Monday, April 18, 2016

Turn that Picture Book Page! ~ by Patricia Toht

Webster's Dictionary defines a page-turner as "a book, story, etc., that is difficult to stop reading because it is so interesting." 

So, what makes for a great page turn in a picture book? What compels readers to flip to the next spread? 

Above all, a strong story will do the trick, a story that contains elements that propel action forward. Some involve:



• A trip, like this year's Newbery winner, LAST STOP ON MARKET STREET by Matt de la Peña and Christian Robinson. Readers want to know where the journey will ultimately end up.







• A quest, like SAM AND DAVE DIG A HOLE by Mac Barnett and Jon Klassen. Readers turn the page to discover if these diggers will find something spectacular, after all.





• Strong cause-and-effect. I can still remember that, as a small child reading THE CAT IN THE HAT by Dr Seuss, I actually held my breath when turning one particular page. On that page, the cat was balanced on a ball, holding aloft a huge, teetering tower of things. Could he possibly stay upright? I cringed and turned the page... Nope!





• An escalating problem. THERE WAS AN OLD DRAGON WHO SWALLOWED A KNIGHT by Penny Parker Klostermann and Ben Mantle is a prime example of escalation. The dragon keeps swallowing things, and his growing stomach discomfort surely cannot end well.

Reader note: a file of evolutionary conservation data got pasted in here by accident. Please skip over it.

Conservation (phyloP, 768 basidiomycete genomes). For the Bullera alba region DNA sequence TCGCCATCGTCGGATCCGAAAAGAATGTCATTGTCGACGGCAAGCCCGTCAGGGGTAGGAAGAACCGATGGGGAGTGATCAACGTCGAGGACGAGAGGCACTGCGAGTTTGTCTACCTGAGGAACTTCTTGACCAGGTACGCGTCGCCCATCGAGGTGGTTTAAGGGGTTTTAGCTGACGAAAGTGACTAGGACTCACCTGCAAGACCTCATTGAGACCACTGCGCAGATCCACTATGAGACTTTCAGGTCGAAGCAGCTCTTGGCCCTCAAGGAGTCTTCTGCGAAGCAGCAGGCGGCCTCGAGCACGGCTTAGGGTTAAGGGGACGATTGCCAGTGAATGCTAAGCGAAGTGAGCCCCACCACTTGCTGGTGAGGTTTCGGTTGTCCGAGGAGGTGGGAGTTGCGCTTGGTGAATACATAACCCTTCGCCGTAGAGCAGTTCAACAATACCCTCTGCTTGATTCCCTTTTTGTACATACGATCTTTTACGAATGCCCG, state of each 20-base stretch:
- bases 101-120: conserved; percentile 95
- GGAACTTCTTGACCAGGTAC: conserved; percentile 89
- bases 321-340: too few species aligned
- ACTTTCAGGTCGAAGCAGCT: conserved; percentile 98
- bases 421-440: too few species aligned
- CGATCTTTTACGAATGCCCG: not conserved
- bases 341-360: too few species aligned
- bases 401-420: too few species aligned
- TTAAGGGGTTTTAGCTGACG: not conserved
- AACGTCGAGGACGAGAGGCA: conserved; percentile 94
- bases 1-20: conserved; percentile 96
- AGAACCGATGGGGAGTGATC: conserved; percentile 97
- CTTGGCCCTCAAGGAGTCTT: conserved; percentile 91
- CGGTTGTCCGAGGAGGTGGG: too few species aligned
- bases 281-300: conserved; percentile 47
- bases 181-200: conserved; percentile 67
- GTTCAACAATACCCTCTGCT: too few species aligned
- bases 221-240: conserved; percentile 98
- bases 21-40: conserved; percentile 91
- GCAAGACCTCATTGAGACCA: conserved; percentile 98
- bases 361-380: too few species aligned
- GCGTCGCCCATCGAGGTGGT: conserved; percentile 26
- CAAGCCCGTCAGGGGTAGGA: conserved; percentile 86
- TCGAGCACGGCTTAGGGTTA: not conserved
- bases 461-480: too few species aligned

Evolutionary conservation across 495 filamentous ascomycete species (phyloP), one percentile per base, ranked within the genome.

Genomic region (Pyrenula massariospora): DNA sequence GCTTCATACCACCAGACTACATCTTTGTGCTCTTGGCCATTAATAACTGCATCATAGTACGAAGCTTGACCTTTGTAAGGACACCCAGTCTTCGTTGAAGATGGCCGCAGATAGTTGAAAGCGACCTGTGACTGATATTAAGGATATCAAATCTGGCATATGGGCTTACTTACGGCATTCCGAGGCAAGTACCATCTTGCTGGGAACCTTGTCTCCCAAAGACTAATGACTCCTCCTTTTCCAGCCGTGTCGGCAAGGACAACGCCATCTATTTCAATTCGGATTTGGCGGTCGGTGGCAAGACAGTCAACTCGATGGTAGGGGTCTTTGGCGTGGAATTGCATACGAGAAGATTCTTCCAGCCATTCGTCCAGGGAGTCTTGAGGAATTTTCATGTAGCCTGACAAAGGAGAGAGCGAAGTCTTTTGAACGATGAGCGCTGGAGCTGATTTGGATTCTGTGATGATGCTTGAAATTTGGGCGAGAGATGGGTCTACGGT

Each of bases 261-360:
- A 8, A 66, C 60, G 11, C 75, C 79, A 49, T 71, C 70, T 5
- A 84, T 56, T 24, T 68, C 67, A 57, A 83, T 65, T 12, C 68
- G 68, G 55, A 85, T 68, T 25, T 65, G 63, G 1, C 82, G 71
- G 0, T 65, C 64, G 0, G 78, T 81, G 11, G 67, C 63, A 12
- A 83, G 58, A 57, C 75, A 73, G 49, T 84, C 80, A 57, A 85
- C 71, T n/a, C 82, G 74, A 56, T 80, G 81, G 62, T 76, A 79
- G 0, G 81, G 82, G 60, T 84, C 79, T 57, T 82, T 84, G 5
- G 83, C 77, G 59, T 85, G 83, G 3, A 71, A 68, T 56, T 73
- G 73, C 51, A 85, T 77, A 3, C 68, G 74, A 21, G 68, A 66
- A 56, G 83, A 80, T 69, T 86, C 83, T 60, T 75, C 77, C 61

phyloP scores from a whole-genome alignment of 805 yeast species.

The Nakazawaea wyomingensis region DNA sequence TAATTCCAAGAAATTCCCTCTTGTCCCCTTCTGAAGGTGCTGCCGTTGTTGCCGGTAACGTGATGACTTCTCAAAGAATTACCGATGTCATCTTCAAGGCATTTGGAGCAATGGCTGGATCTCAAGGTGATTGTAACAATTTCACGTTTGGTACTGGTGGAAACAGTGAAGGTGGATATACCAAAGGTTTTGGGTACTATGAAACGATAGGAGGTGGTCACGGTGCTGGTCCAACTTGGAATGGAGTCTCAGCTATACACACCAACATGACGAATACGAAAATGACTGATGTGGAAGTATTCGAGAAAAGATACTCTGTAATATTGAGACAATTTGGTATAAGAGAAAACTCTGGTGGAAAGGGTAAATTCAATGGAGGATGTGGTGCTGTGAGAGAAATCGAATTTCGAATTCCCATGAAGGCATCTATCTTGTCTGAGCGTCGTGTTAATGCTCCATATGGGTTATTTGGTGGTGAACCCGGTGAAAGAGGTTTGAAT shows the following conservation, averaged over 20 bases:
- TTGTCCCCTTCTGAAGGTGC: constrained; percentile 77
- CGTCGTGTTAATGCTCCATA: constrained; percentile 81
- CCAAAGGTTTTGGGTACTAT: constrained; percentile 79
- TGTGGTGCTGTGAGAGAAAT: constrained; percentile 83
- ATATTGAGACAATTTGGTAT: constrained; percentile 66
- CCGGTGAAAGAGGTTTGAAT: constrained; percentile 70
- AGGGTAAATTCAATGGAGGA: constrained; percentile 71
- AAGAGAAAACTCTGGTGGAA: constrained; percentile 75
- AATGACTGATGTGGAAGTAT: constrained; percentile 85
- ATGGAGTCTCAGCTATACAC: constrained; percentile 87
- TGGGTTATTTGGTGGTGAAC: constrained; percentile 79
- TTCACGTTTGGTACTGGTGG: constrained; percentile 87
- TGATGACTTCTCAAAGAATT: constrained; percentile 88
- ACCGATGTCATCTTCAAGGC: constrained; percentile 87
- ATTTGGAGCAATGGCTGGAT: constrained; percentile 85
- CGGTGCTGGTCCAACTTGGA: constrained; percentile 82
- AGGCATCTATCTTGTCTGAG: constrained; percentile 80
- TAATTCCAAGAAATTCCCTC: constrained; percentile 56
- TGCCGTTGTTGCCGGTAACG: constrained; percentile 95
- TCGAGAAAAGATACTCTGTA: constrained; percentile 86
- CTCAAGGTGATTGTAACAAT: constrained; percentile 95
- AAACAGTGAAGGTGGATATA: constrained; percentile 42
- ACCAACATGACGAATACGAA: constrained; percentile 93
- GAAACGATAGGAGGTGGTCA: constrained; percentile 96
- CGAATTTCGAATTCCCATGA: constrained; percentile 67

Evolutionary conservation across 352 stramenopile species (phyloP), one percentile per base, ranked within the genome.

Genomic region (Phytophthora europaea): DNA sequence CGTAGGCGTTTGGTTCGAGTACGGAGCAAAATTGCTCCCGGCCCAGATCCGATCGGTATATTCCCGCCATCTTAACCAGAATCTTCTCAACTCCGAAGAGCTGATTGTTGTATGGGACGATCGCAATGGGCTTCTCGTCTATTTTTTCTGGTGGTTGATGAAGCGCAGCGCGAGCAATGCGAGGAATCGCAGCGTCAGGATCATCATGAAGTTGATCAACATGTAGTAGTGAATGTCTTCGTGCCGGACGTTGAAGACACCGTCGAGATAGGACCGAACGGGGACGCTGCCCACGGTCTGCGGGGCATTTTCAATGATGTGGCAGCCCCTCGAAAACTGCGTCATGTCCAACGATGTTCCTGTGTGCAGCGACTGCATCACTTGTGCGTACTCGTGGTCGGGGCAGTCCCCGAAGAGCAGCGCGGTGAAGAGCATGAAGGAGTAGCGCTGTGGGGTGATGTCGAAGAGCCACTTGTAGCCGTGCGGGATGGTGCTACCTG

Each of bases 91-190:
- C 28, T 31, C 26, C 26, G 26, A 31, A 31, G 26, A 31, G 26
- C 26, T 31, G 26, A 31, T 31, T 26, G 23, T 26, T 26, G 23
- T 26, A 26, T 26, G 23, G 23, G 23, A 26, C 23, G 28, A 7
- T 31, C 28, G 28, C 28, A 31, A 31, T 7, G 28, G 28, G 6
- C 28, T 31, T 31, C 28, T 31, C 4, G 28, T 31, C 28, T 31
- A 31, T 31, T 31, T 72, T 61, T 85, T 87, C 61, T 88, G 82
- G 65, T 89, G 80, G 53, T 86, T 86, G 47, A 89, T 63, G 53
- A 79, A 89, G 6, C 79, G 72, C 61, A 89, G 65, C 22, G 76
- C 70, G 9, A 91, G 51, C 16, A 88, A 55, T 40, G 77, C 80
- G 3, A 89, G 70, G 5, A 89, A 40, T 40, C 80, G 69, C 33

In addition to a strong story, or in quieter books or concept books, some other techniques can encourage page turns:

• The use of questions. The nonfiction book, WHAT DO YOU DO WITH A TAIL LIKE THIS? (by Steve Jenkins and Robin Page) uses this technique. To find the answers to this question -

   - readers must turn the page.


• Rhyme. With rhyme, a missing end rhyme will encourage the reader to guess the last word of the stanza, and then turn the page to confirm their guess. Take a look at Miranda Paul's new book, WHOSE HANDS ARE THESE?, illustrated by Luciana Powell.